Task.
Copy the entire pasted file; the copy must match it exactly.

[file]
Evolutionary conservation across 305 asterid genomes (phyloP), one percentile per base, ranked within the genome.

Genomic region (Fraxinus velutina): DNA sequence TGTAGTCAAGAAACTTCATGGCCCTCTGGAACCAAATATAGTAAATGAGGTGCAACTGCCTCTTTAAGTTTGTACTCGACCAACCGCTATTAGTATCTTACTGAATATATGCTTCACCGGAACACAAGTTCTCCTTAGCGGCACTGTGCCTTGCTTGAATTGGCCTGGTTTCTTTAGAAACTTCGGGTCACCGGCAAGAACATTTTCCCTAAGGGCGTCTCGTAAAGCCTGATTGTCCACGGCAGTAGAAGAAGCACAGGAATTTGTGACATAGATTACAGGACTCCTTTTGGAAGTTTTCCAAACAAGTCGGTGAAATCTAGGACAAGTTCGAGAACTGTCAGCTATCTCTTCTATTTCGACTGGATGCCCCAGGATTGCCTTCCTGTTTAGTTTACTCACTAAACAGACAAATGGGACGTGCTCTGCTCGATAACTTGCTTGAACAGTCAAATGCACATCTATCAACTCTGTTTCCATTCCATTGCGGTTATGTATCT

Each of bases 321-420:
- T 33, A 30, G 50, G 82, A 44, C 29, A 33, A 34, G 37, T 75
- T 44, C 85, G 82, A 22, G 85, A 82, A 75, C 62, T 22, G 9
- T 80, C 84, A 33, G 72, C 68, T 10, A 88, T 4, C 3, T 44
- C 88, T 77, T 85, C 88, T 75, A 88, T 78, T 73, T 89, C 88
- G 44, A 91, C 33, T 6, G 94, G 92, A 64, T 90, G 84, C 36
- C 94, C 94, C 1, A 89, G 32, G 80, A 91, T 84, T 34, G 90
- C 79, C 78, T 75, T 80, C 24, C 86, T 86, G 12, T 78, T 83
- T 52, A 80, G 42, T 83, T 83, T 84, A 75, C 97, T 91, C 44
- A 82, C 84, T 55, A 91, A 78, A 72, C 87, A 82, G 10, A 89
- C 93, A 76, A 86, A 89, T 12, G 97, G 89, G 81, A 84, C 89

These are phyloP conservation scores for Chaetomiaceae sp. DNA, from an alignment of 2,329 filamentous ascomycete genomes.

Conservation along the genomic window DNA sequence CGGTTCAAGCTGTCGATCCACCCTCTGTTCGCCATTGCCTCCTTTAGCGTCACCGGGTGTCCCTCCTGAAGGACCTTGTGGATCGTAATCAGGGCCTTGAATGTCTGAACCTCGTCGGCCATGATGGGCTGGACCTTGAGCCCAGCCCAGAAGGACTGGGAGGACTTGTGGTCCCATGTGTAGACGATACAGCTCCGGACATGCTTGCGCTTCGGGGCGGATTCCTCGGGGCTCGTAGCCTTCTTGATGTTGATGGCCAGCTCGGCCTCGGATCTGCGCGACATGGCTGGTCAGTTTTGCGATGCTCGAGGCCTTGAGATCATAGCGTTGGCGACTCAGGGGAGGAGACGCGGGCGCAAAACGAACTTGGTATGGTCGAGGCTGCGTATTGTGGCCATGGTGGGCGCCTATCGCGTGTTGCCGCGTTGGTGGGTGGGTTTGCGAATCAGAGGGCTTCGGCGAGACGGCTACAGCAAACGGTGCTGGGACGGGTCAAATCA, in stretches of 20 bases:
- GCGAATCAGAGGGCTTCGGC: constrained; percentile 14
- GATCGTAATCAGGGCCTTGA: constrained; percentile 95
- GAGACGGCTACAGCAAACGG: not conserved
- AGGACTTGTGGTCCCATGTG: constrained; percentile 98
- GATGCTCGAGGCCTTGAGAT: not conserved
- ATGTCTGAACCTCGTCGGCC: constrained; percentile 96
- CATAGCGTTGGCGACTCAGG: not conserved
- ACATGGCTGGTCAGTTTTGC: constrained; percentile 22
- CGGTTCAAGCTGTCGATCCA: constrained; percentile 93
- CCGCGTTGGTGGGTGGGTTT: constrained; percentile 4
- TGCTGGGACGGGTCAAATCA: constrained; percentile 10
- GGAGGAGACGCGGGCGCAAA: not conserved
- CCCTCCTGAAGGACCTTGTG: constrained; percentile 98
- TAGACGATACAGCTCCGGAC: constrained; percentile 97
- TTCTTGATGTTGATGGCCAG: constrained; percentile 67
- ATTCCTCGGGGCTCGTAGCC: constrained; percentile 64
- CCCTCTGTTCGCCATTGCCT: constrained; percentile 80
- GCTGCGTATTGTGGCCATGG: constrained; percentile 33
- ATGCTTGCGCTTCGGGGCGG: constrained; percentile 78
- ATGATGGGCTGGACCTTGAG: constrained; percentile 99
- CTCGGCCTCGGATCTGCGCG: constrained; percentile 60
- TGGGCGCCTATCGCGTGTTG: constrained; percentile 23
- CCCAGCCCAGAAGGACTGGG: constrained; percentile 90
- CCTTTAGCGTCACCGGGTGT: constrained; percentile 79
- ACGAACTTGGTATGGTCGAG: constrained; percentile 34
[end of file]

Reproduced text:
Evolutionary conservation across 305 asterid genomes (phyloP), one percentile per base, ranked within the genome.

Genomic region (Fraxinus velutina): DNA sequence TGTAGTCAAGAAACTTCATGGCCCTCTGGAACCAAATATAGTAAATGAGGTGCAACTGCCTCTTTAAGTTTGTACTCGACCAACCGCTATTAGTATCTTACTGAATATATGCTTCACCGGAACACAAGTTCTCCTTAGCGGCACTGTGCCTTGCTTGAATTGGCCTGGTTTCTTTAGAAACTTCGGGTCACCGGCAAGAACATTTTCCCTAAGGGCGTCTCGTAAAGCCTGATTGTCCACGGCAGTAGAAGAAGCACAGGAATTTGTGACATAGATTACAGGACTCCTTTTGGAAGTTTTCCAAACAAGTCGGTGAAATCTAGGACAAGTTCGAGAACTGTCAGCTATCTCTTCTATTTCGACTGGATGCCCCAGGATTGCCTTCCTGTTTAGTTTACTCACTAAACAGACAAATGGGACGTGCTCTGCTCGATAACTTGCTTGAACAGTCAAATGCACATCTATCAACTCTGTTTCCATTCCATTGCGGTTATGTATCT

Each of bases 321-420:
- T 33, A 30, G 50, G 82, A 44, C 29, A 33, A 34, G 37, T 75
- T 44, C 85, G 82, A 22, G 85, A 82, A 75, C 62, T 22, G 9
- T 80, C 84, A 33, G 72, C 68, T 10, A 88, T 4, C 3, T 44
- C 88, T 77, T 85, C 88, T 75, A 88, T 78, T 73, T 89, C 88
- G 44, A 91, C 33, T 6, G 94, G 92, A 64, T 90, G 84, C 36
- C 94, C 94, C 1, A 89, G 32, G 80, A 91, T 84, T 34, G 90
- C 79, C 78, T 75, T 80, C 24, C 86, T 86, G 12, T 78, T 83
- T 52, A 80, G 42, T 83, T 83, T 84, A 75, C 97, T 91, C 44
- A 82, C 84, T 55, A 91, A 78, A 72, C 87, A 82, G 10, A 89
- C 93, A 76, A 86, A 89, T 12, G 97, G 89, G 81, A 84, C 89

These are phyloP conservation scores for Chaetomiaceae sp. DNA, from an alignment of 2,329 filamentous ascomycete genomes.

Conservation along the genomic window DNA sequence CGGTTCAAGCTGTCGATCCACCCTCTGTTCGCCATTGCCTCCTTTAGCGTCACCGGGTGTCCCTCCTGAAGGACCTTGTGGATCGTAATCAGGGCCTTGAATGTCTGAACCTCGTCGGCCATGATGGGCTGGACCTTGAGCCCAGCCCAGAAGGACTGGGAGGACTTGTGGTCCCATGTGTAGACGATACAGCTCCGGACATGCTTGCGCTTCGGGGCGGATTCCTCGGGGCTCGTAGCCTTCTTGATGTTGATGGCCAGCTCGGCCTCGGATCTGCGCGACATGGCTGGTCAGTTTTGCGATGCTCGAGGCCTTGAGATCATAGCGTTGGCGACTCAGGGGAGGAGACGCGGGCGCAAAACGAACTTGGTATGGTCGAGGCTGCGTATTGTGGCCATGGTGGGCGCCTATCGCGTGTTGCCGCGTTGGTGGGTGGGTTTGCGAATCAGAGGGCTTCGGCGAGACGGCTACAGCAAACGGTGCTGGGACGGGTCAAATCA, in stretches of 20 bases:
- GCGAATCAGAGGGCTTCGGC: constrained; percentile 14
- GATCGTAATCAGGGCCTTGA: constrained; percentile 95
- GAGACGGCTACAGCAAACGG: not conserved
- AGGACTTGTGGTCCCATGTG: constrained; percentile 98
- GATGCTCGAGGCCTTGAGAT: not conserved
- ATGTCTGAACCTCGTCGGCC: constrained; percentile 96
- CATAGCGTTGGCGACTCAGG: not conserved
- ACATGGCTGGTCAGTTTTGC: constrained; percentile 22
- CGGTTCAAGCTGTCGATCCA: constrained; percentile 93
- CCGCGTTGGTGGGTGGGTTT: constrained; percentile 4
- TGCTGGGACGGGTCAAATCA: constrained; percentile 10
- GGAGGAGACGCGGGCGCAAA: not conserved
- CCCTCCTGAAGGACCTTGTG: constrained; percentile 98
- TAGACGATACAGCTCCGGAC: constrained; percentile 97
- TTCTTGATGTTGATGGCCAG: constrained; percentile 67
- ATTCCTCGGGGCTCGTAGCC: constrained; percentile 64
- CCCTCTGTTCGCCATTGCCT: constrained; percentile 80
- GCTGCGTATTGTGGCCATGG: constrained; percentile 33
- ATGCTTGCGCTTCGGGGCGG: constrained; percentile 78
- ATGATGGGCTGGACCTTGAG: constrained; percentile 99
- CTCGGCCTCGGATCTGCGCG: constrained; percentile 60
- TGGGCGCCTATCGCGTGTTG: constrained; percentile 23
- CCCAGCCCAGAAGGACTGGG: constrained; percentile 90
- CCTTTAGCGTCACCGGGTGT: constrained; percentile 79
- ACGAACTTGGTATGGTCGAG: constrained; percentile 34